JF With songwriters, a lot of their work is read like it’s fact.

LDR When you write a record, lyrically, completely yourself and then you conceptualize these videos, people have no other alternative than to take them at face value. I think considering the content of the videos and the songs, that’s where the criticism arises from. But I do have a colorful past, and I’ve been pretty candid about that.

JF So, what about a song like “Florida Kilos”?

LDR It’s funny you should bring up that song because that’s actually the only co-write on [Ultraviolence]. And that is Harmony Korine. He wanted me to write a tune about his movie that I think you’re going to be in [The Trap]. It’s about cocaine cowboys. So for fun, that was something where he was just spitting off insane lyrics and asking me to put them into melodies. That song in particular is not autobiographical.

JF But there is that expectation, that people will read into it.

LDR I mean, that’s the risk!

JF Maybe you didn’t consider these kinds of things as much on your first album because you had this naïve freedom...but then it got so big. Does that change the way you write?

LDR A little bit. I didn’t monitor myself on Ultraviolence because, with how tumultuous my trajectory has been, I felt even more of a need to be candid. You have to select things within your own body of work for a record if you want a concept record—which they all are, in my mind. For instance, for Ultraviolence, I really felt the need to get back to my roots and back to something that felt a little more feral and wild. That’s why I asked Dan [Auerbach of the Black Keys] to help me—that’s the kind of world he lives in. He does whatever he wants. I had a lot of freedom to do a song in one take. Even if it’s not perfect and my voice is breaking, it’s special to me because it’s the moment it was captured in. The concept with that record was to be as raw as I wanted to be.

JF Even though you had been criticized?

LDR The luxury is that you get to continue to tell your story. The reward is in documenting your life, if that’s something that’s important to you. I’m not really a director, but I do like to write and for a writer, you don’t know any story better than your own. In some ways making the record is easy, and then talking about it is hard. With Honeymoon, I got to feel a little more playful. I didn’t feel the need to delve into personal issues as much, but to indulge in a more jazzy feel for the opening and closing of the record and then get a little bit grimier in the middle with some mid- to up-tempo songs.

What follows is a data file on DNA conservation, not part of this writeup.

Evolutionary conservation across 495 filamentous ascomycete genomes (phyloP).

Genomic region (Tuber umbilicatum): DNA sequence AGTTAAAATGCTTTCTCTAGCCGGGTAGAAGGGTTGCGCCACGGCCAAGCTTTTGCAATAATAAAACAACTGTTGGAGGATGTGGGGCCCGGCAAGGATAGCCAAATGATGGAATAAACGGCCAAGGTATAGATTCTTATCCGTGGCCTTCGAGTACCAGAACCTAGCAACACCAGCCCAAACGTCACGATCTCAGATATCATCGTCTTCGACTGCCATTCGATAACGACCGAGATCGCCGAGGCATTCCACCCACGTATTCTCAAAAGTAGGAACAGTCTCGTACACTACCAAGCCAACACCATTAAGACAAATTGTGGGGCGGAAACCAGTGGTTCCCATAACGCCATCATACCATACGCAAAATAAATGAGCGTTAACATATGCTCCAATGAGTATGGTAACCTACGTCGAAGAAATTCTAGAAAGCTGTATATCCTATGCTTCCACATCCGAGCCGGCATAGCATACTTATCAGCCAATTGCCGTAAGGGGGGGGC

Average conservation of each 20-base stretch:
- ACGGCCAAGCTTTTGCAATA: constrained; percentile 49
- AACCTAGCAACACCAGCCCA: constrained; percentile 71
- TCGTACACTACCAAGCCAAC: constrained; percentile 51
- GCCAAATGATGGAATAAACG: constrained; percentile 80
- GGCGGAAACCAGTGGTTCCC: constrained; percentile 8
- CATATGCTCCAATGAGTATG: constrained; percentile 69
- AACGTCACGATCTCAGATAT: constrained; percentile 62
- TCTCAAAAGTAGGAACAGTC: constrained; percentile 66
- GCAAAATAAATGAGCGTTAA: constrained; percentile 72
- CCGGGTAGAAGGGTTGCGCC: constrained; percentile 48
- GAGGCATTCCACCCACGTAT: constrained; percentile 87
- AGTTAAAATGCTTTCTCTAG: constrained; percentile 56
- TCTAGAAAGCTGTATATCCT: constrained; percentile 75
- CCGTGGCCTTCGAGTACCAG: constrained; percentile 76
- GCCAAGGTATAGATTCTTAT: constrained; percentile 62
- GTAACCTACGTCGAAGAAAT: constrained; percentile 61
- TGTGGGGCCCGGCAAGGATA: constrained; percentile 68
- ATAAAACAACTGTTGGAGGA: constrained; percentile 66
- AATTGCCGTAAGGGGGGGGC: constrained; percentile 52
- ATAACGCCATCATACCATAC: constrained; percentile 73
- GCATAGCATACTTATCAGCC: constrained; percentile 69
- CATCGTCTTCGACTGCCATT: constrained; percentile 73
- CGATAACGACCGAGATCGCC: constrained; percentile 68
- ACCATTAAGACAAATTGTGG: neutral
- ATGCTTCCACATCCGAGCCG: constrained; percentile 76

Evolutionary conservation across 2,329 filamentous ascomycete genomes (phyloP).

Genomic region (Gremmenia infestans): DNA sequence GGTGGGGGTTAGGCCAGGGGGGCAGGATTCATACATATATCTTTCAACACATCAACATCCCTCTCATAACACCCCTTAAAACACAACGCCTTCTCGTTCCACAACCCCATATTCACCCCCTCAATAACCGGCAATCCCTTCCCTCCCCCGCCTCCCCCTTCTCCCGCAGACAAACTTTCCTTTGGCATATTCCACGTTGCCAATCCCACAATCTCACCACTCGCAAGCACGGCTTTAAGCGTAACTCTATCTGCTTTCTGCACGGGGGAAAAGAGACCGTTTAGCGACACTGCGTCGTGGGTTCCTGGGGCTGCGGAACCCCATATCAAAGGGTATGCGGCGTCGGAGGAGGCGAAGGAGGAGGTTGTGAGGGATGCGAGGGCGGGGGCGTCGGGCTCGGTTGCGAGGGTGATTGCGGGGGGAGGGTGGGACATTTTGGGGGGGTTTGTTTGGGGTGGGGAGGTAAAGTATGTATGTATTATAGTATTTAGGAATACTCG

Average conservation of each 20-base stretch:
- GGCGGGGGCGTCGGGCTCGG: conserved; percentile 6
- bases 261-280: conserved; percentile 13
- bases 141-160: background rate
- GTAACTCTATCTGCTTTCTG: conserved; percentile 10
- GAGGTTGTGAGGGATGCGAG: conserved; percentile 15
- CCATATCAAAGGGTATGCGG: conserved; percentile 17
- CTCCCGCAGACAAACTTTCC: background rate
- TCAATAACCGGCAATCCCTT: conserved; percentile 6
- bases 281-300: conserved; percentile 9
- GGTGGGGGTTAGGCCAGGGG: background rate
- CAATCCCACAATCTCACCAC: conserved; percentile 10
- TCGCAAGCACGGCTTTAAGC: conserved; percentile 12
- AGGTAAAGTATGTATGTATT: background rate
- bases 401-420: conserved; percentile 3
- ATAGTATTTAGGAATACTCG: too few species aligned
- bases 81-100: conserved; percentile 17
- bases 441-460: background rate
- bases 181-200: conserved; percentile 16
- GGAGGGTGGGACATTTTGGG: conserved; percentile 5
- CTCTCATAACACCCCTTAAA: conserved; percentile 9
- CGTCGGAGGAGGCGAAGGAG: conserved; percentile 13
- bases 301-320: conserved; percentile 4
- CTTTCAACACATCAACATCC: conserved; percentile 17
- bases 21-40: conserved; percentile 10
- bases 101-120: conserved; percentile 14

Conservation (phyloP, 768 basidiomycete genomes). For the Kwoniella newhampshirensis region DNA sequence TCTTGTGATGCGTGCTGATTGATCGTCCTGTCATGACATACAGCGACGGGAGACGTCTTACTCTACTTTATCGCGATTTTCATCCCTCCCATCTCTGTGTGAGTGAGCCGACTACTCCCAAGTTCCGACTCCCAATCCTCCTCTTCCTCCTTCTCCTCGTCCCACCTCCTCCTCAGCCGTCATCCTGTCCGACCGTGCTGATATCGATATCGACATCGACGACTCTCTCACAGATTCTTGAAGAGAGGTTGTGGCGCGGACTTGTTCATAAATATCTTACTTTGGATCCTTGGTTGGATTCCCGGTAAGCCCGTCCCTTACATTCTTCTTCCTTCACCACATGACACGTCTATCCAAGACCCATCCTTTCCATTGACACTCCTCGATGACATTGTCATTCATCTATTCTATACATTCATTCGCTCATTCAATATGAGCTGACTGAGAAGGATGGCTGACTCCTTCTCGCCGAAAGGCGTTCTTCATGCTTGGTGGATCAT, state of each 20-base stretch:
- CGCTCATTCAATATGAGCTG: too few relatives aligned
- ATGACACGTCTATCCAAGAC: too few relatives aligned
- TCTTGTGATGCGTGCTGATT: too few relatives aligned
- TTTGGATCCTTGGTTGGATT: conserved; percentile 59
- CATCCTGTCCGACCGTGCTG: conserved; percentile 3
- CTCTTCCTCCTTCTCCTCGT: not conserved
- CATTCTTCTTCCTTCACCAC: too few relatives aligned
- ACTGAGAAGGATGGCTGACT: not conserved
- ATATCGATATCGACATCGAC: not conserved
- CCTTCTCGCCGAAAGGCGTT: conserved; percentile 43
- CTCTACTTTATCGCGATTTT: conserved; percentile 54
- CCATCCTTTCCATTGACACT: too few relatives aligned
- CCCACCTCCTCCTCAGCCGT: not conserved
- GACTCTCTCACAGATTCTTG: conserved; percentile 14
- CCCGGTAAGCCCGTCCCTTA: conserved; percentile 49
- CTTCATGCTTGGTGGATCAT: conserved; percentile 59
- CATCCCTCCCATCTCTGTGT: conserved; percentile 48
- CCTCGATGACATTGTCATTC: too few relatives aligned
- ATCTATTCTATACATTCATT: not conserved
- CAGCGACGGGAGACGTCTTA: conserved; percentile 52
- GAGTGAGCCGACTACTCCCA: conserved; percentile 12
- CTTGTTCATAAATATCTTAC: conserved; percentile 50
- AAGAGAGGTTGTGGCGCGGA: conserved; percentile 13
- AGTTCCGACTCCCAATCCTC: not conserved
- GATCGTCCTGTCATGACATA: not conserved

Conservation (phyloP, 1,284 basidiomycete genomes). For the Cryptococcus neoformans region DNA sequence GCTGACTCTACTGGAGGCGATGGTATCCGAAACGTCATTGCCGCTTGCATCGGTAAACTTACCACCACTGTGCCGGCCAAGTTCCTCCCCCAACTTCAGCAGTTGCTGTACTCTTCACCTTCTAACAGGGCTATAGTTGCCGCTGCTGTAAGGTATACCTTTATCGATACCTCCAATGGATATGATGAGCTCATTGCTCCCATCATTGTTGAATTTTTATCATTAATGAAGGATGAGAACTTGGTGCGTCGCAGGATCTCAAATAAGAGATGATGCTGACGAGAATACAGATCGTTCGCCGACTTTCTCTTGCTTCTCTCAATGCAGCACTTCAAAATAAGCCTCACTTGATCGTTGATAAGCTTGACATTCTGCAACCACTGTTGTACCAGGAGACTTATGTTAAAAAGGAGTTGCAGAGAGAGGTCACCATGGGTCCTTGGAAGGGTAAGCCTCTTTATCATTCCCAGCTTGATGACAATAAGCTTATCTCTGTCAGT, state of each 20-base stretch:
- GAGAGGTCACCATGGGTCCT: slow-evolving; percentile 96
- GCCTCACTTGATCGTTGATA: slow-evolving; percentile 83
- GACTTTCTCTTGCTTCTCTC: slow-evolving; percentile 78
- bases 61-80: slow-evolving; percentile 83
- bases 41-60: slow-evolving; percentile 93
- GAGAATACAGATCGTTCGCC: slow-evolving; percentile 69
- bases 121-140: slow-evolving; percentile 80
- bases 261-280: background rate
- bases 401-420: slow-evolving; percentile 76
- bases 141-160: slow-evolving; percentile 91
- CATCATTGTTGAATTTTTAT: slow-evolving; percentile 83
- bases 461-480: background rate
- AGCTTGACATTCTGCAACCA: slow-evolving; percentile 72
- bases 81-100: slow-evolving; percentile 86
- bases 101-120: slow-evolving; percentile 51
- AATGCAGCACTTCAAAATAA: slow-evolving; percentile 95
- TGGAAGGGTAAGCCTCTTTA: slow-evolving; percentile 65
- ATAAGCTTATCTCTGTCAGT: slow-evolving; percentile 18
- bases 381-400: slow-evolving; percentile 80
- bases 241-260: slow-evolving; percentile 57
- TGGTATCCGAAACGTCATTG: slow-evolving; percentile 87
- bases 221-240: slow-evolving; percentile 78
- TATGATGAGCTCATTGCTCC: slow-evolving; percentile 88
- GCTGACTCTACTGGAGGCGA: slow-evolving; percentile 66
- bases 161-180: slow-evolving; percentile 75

JF Charles Barkley would say, “Look, I’m an athlete. I play basketball really well. I’m not a role model.” When you get criticized for not putting out a positive message, it’s weird to me.

LDR First of all, when you’re writing a record alone, you don’t really think about the effect your music is going to have on other people. I’m not really the type of person to condone any behavior that would end up being harmful to anyone else but at the same time I’m not going to limit my lyrical content to things that don’t really relate to me or sing about things just because they rhyme. The further away I get from each record the more space I have to think about whether it’s important to be responsible. I still don’t know. I’ve been influenced by things I’ve read—that’s why I’m a writer—but I don’t think it’s ever made me do something I wasn’t going to do anyway. I always bring up Allen Ginsberg and “Howl” and how interesting it was that it resonated with me at 14 and that it didn’t with most of my classmates. In fact, it didn’t with any of them. There was a reason why Beat poetry was important to me as soon as I discovered it. But people would stay up all night on amphetamines at that time and churn out novels and it didn’t make me want to do that! It made me want to play with words. Some people listen to music and they don’t really think about it too much further than that they like to hear it in the car. Some people listen to it and they think, “God, that’s appalling, I’m not going to let my daughter listen to that.” The luxury we have as a younger generation is being able to figure out where we want to go from here, which is why I’ve said things like, “I don’t focus on feminism, I focus on the future.” It’s not to say that there’s not more to do in that area. I’ve gotten to witness through history the evolution of so many movements and now I’m standing at the forefront of new technological movements. I’m not undermining other issues. But I feel like that’s obvious, like I shouldn’t even have to bring that up.